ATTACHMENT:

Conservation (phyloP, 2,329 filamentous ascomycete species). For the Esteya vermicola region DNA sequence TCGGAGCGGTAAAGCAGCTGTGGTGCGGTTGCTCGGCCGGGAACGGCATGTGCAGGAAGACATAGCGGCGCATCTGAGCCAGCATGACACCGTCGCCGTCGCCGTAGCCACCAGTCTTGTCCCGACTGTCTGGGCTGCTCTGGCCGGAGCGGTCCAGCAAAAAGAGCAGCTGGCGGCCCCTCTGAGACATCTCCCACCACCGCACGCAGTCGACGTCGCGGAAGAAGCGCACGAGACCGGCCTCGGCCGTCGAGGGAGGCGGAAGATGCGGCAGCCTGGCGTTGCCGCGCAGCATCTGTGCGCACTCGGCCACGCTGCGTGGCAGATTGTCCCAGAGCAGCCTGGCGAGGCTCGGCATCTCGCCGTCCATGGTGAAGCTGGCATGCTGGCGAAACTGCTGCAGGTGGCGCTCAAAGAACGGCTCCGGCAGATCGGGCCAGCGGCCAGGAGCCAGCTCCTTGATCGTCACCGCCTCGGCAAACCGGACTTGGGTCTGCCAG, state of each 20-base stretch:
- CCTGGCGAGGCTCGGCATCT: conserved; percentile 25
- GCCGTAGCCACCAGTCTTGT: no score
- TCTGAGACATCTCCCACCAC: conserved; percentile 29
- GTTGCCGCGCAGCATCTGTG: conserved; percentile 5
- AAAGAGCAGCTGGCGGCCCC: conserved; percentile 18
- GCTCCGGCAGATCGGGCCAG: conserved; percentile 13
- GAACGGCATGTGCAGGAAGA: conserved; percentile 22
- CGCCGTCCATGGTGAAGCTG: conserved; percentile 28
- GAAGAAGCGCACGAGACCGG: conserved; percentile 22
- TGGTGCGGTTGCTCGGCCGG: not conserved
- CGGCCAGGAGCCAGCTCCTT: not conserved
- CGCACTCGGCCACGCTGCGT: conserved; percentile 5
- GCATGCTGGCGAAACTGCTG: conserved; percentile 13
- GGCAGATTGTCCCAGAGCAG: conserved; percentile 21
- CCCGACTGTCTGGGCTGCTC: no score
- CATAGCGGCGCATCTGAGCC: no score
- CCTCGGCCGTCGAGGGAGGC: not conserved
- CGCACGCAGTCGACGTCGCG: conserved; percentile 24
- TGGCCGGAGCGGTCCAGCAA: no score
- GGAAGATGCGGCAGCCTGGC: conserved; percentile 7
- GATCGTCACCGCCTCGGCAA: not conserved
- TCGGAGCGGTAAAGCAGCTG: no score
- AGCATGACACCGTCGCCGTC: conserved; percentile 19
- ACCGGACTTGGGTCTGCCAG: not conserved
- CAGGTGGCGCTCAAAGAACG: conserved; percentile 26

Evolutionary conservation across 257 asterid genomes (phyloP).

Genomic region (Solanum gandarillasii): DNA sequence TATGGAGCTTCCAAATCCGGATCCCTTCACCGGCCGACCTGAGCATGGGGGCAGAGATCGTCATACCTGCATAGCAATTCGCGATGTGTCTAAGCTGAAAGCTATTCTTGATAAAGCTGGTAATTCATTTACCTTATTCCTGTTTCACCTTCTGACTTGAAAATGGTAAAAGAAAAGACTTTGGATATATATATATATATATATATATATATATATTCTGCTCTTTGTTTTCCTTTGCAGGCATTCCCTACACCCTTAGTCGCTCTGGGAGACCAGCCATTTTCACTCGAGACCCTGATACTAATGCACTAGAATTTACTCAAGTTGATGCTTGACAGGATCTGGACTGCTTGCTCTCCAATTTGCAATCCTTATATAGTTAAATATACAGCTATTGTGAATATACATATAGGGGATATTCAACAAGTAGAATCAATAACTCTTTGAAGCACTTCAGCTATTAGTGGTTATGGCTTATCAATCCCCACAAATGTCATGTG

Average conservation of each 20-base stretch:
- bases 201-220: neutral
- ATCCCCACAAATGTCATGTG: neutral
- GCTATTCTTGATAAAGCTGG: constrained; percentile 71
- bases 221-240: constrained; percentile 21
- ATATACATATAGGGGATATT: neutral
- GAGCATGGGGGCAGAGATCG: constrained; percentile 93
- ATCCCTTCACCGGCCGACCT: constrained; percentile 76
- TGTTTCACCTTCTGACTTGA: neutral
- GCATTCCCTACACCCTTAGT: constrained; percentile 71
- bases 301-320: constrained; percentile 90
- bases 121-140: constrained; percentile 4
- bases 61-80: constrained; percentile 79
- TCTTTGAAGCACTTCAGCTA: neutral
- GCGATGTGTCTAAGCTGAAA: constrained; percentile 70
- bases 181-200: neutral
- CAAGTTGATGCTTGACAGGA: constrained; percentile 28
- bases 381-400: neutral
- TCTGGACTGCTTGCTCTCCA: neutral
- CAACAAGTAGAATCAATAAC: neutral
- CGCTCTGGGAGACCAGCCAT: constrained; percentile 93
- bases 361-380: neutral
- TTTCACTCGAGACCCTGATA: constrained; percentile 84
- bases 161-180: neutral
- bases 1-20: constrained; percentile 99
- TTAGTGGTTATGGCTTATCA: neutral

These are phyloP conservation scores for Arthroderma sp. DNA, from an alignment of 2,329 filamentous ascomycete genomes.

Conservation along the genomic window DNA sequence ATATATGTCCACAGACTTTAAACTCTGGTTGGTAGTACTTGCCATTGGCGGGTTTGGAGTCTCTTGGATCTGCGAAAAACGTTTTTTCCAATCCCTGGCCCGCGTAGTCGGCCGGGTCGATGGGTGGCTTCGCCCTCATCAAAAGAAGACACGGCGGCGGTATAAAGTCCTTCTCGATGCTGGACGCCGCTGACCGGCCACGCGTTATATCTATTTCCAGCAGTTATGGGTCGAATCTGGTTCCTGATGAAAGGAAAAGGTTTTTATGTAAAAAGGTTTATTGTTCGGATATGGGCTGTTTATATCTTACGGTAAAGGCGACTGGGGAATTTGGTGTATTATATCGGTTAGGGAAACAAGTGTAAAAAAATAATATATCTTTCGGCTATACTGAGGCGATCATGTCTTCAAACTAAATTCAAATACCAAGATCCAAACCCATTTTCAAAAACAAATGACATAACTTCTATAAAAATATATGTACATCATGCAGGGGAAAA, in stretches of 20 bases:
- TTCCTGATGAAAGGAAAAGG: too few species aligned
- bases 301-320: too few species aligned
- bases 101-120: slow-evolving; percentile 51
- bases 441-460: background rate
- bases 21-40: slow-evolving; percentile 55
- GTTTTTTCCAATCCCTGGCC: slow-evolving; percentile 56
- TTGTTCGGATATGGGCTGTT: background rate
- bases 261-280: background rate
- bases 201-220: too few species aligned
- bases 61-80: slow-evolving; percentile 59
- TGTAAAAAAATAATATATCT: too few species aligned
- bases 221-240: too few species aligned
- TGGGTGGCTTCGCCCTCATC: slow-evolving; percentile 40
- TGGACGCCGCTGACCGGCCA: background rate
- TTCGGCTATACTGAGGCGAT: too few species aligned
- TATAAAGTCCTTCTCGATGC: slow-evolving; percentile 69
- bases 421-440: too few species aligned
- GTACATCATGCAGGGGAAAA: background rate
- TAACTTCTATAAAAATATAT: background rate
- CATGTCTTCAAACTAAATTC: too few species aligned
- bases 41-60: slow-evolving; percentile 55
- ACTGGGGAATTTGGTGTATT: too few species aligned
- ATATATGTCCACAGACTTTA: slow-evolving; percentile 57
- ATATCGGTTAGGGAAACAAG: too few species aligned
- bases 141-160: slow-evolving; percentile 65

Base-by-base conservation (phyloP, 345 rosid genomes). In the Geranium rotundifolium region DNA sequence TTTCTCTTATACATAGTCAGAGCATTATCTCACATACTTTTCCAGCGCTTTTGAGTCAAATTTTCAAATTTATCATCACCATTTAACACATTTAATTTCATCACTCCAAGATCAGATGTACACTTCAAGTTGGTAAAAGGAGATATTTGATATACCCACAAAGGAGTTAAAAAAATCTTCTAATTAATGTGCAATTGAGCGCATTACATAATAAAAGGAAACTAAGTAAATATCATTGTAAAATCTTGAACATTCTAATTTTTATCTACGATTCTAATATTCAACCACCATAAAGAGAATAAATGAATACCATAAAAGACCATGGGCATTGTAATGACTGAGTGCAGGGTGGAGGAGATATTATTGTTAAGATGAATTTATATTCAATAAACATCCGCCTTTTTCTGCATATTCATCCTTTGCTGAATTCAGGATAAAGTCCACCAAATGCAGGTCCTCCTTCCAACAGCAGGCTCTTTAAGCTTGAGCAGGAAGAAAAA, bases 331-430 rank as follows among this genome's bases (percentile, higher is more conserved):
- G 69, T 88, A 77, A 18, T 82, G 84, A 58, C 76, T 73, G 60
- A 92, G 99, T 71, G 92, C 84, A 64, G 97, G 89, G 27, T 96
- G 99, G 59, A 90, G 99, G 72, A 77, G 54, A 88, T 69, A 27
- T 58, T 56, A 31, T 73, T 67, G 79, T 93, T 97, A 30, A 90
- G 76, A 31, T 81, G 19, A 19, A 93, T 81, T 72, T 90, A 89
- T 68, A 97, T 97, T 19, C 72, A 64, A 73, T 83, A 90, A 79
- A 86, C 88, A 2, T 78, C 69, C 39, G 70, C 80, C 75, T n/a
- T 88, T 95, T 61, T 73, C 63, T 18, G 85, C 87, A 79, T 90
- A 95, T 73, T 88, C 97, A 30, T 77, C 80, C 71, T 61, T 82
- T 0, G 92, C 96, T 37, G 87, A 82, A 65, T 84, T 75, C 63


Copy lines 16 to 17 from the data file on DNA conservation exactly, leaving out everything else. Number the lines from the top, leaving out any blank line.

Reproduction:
- CCCGACTGTCTGGGCTGCTC: no score
- CATAGCGGCGCATCTGAGCC: no score